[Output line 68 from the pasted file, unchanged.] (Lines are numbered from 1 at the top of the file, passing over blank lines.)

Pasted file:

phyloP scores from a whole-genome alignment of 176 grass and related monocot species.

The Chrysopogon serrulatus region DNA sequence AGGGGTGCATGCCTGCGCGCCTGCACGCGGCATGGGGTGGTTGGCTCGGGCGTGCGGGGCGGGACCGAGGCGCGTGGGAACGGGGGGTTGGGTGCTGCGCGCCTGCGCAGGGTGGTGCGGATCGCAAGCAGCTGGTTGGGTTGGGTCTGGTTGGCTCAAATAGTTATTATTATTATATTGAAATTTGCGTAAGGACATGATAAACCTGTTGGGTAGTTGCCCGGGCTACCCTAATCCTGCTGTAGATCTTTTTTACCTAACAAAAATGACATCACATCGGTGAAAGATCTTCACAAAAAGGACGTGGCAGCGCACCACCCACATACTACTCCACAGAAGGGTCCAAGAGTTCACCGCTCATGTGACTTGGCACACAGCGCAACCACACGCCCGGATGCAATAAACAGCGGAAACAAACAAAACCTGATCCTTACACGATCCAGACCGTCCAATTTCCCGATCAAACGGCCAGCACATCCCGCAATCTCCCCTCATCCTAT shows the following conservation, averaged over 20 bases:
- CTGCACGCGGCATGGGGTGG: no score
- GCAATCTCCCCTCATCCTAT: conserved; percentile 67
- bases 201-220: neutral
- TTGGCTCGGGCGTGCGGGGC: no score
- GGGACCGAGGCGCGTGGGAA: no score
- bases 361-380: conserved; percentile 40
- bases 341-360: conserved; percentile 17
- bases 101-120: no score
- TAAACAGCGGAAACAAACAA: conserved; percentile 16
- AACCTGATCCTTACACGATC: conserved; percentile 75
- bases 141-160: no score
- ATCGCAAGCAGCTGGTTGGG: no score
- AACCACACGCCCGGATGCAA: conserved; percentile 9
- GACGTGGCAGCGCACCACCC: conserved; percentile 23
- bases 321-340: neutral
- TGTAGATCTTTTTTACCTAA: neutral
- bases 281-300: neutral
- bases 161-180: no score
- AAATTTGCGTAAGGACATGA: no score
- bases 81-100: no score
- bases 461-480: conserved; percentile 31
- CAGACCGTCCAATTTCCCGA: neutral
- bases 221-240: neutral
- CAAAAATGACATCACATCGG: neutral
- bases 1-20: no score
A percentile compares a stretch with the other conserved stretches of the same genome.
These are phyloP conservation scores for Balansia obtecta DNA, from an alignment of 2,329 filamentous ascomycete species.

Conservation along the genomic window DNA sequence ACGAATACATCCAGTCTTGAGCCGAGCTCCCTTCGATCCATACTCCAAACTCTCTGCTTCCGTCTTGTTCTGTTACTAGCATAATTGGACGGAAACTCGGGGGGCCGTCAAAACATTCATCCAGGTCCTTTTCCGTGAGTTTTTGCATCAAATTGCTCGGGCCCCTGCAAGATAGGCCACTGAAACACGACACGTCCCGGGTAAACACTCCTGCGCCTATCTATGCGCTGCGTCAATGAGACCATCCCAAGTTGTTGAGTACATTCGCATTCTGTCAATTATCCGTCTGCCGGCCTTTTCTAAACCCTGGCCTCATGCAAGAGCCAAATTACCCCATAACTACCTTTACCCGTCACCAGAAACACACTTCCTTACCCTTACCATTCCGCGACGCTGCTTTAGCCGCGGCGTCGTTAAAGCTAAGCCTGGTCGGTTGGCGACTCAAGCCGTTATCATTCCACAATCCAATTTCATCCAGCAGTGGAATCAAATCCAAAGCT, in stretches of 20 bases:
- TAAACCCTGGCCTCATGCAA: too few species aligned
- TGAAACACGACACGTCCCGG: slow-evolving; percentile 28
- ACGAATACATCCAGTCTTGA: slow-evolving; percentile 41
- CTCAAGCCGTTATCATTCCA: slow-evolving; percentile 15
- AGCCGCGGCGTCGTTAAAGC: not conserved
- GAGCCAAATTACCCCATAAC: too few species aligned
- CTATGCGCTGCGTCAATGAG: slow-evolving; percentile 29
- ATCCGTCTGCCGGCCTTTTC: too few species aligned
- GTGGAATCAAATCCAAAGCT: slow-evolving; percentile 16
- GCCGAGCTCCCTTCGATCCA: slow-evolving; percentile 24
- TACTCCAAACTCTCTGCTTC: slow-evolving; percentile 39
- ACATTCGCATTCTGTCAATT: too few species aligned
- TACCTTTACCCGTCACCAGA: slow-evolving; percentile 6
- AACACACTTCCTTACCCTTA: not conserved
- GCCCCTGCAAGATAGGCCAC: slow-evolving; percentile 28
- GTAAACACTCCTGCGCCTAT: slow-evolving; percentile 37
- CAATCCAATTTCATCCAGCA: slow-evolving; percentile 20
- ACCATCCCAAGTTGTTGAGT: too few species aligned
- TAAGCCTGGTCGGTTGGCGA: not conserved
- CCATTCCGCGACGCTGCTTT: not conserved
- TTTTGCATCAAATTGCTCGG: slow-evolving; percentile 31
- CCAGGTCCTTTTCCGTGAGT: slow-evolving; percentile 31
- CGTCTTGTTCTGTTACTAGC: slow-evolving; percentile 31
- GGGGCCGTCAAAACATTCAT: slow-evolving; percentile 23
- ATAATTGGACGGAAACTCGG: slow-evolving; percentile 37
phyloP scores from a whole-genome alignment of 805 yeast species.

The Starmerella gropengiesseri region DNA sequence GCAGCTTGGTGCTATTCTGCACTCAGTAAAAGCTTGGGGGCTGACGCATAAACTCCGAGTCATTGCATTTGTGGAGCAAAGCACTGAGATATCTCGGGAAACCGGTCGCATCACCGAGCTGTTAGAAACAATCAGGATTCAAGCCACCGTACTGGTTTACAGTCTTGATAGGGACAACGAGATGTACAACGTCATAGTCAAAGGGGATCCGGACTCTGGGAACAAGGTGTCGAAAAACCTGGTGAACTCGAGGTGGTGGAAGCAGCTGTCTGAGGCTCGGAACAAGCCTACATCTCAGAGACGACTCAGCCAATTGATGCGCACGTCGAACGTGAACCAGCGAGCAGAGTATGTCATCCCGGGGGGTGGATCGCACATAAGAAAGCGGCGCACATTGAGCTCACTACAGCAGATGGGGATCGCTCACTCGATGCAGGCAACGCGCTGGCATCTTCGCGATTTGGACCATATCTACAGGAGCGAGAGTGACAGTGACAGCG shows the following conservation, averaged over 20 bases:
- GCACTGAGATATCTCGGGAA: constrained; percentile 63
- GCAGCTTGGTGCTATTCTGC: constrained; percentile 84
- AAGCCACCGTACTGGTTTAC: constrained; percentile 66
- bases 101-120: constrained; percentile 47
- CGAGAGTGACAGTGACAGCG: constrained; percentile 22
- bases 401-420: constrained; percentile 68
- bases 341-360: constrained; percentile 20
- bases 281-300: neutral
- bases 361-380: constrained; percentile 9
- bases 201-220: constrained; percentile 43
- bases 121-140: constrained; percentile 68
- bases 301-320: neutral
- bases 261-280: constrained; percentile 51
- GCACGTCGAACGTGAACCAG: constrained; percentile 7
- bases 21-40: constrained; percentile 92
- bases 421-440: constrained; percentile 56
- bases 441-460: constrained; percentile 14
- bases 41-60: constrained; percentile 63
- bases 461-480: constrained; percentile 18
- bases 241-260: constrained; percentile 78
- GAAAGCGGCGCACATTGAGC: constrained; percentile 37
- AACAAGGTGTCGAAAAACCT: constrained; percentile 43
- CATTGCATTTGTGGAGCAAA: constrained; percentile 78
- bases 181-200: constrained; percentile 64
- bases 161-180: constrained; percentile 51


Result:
- bases 121-140: constrained; percentile 68